Potential solutions for the opioid crisis explored at ground-breaking Surrey summit

together more than 60 experts, academics and service providers, the City of Surrey Opioid Summit: From Data to Action stemmed from the multi-agency Opioid Intervention Opioid Project the City has been spearheading with Statistics Canada since fall 2017. The project has involved unprecedented inter-agency information-sharing and data analysis, with the intent to understand the factors that lead to an opioid overdose in order to create evidence-based policy and programming interventions.

“The City of Surrey and the Surrey Fire Service have been proactive in the fight against the opioid crisis,” said Surrey Mayor Doug McCallum. “The Summit is another example of the leadership role we are taking to find solutions to this public health crisis. Together with our partners and experts, we are working towards potential solutions to curb opioid overdoses and deaths in all of our communities.”

With the latest release of data from Statistics Canada was a springboard for the Summit, intended to be the first step in a plan to take action from the data insights to prevent overdoses and overdose fatalities. Potential solutions for the opioid crisis will be presented to government decision-makers in the coming months following the ground-breaking held last week in Surrey.

“The foundation of this work is that every single soul is important,” noted Surrey Councillor Brenda Locke. “It’s critical that we remember that there are real lives behind the numbers and statistics.”

Building on the insights, a day-long workshop session resulted in more than 50 short-, medium- and long-term recommendations for policy and programming changes or interventions that focused on three areas the data has showed to be common touchpoints for those who overdose: employment / social assistance, hospitalization and the justice system.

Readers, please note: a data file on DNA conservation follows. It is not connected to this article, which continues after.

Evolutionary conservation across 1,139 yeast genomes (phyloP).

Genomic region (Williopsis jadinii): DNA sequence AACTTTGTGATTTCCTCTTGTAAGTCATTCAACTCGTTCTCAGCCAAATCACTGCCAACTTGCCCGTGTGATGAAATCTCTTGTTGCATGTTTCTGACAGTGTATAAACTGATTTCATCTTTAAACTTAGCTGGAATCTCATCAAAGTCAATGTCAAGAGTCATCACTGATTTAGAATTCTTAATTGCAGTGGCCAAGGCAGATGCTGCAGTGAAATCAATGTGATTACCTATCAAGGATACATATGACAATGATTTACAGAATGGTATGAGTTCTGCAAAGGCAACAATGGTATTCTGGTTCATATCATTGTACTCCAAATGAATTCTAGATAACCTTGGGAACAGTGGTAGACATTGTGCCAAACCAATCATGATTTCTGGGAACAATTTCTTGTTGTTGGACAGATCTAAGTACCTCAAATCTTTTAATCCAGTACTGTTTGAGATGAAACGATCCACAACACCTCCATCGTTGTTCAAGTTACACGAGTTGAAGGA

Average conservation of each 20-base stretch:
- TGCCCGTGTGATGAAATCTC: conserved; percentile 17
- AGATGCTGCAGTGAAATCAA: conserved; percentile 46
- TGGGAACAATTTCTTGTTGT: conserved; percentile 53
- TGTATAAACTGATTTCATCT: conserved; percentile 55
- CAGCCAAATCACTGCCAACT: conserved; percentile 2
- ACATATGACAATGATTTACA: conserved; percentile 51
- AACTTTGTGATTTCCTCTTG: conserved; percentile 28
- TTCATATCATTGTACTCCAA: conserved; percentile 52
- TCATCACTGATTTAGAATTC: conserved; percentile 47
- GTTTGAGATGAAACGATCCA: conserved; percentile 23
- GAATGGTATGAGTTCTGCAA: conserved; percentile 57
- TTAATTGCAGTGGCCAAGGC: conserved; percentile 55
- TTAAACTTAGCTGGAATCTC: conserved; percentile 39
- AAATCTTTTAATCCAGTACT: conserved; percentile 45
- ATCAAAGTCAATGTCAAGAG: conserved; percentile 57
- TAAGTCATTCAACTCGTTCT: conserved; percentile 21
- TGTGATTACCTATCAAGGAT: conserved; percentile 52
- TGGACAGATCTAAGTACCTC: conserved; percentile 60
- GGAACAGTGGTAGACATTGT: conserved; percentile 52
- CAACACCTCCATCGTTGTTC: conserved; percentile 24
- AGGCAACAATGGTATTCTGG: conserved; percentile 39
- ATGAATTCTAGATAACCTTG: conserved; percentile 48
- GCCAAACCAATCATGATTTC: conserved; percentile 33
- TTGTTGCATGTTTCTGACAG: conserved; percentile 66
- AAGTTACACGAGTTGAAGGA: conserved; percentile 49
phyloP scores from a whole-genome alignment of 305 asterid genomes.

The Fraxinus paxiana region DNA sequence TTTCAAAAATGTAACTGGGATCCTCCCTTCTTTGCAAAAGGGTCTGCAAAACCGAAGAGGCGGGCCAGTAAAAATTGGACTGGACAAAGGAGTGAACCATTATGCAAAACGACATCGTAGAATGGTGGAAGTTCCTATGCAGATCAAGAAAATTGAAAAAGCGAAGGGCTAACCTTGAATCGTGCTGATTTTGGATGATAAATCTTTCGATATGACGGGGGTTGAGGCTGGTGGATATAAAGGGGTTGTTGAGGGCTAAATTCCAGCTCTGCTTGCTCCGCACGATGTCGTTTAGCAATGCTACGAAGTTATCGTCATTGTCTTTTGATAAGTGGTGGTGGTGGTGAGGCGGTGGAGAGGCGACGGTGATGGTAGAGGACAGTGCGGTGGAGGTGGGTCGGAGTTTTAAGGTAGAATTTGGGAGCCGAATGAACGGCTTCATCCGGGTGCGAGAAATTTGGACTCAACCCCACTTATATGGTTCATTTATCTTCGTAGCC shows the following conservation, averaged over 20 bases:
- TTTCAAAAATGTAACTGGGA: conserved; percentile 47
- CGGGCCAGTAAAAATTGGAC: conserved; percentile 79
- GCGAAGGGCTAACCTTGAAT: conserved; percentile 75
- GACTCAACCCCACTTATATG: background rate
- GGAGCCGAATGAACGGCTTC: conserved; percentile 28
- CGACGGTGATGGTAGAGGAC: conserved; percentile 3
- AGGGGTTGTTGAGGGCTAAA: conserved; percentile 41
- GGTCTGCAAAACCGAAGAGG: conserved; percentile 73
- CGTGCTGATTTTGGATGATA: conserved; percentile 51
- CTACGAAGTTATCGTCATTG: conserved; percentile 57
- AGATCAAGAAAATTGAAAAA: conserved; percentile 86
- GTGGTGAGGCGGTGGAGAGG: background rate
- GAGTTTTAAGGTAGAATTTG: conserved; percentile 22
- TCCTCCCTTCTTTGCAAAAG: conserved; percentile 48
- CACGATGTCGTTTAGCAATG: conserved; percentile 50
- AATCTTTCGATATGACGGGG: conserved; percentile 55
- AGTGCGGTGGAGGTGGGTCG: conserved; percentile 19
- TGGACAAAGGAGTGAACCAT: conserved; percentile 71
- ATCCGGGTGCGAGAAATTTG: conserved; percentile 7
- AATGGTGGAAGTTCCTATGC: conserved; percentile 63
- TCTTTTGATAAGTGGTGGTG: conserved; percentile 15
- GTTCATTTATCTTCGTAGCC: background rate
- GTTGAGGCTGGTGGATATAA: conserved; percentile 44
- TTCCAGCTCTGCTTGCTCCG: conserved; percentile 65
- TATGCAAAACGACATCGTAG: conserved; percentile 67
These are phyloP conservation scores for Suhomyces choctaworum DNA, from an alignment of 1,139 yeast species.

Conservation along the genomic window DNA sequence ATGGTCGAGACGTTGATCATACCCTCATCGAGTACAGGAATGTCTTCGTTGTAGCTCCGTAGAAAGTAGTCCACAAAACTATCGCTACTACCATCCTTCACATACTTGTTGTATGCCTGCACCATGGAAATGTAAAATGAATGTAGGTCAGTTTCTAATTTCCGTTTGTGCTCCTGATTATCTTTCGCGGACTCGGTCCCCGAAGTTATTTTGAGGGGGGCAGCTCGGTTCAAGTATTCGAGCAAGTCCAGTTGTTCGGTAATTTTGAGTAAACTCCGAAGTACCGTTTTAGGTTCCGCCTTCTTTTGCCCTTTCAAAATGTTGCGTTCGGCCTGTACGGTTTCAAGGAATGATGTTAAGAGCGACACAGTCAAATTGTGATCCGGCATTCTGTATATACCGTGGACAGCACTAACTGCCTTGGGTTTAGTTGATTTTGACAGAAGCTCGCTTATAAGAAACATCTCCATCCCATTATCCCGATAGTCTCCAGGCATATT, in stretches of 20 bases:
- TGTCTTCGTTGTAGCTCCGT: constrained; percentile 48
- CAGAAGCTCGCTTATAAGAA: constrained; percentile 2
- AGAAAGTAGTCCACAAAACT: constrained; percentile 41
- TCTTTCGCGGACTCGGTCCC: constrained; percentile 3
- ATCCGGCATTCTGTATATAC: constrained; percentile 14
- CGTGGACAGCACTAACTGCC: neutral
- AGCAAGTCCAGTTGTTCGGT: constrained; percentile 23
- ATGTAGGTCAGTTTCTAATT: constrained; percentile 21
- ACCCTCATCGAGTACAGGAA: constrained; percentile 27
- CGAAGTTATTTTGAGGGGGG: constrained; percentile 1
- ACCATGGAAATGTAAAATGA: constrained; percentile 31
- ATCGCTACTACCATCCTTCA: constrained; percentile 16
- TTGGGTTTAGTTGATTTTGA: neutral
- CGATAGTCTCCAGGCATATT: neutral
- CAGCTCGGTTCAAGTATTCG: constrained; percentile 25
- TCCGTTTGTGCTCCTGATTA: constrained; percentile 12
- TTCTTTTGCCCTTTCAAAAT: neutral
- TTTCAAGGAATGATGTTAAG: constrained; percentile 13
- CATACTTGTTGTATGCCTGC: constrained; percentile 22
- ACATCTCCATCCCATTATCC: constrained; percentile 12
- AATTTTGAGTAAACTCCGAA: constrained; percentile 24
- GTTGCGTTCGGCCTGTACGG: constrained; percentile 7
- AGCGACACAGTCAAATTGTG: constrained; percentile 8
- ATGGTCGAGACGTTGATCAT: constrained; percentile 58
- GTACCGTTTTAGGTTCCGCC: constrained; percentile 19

More than 96 per cent of those who overdose in B.C. from 2014 to 2016 touched at least one of those systems, and 41 per cent touched all three:

  • 67% has visited a hospital or ER
  • 87% had at least one prescription, and 42% had at least one opioid-related prescription
  • 45% were employed
  • 56% were on social assistance
  • 45% had some contact with the police

“This project uses a template we’ve used successfully in the past in Surrey – blurring the lines of traditional approaches and thinking about a problem in a new way, backed by data,” said Surrey Fire Chief Len Garis. “Statistics Canada deserves many kudos for their enthusiasm and perseverance in collecting the data and providing the insights that will be leveraged to save lives.”

While there is still widespread stigma and institutional bias that is causing harm to people who need help, inherent to the recommendations made at the Summit was a recognition that the opioid crisis is a health problem and must be treated as one.

The summit included presentations and discussion among academics, experts and service providers from government, public safety, health care, injury prevention and other fields, including Judy Darcy, B.C. Minister of Mental Health and Addictions; Mark Griffioen, Surrey Deputy Fire Chief of Community Risk Reduction; Dr. Paul Maxim, Professor Emeritus from Western University; Lynn Barr-Telford, Incoming Assistant Chief Statistician and Dr. Anthony Matarazzo, Assistant Director, from Statistics Canada; Dr. Penny Ballem, Vancouver Coastal Health Board Chair; Dr. Louis Francescutti, former president of the Canadian Medical Association and Royal College of Physicians and Surgeons of Canada; Dr. Charles Jennings of the John Jay College of Criminal Justice in New York; Dr. Martha Dow of the University of the Fraser Valley; Dr. Ian Pike, Director of the BC Injury Research and Prevention Unit; Dr. Lindsey Richardson of the BC Center on Substance Use; and several clinicians and a peer support worker with lived experience from Fraser Health.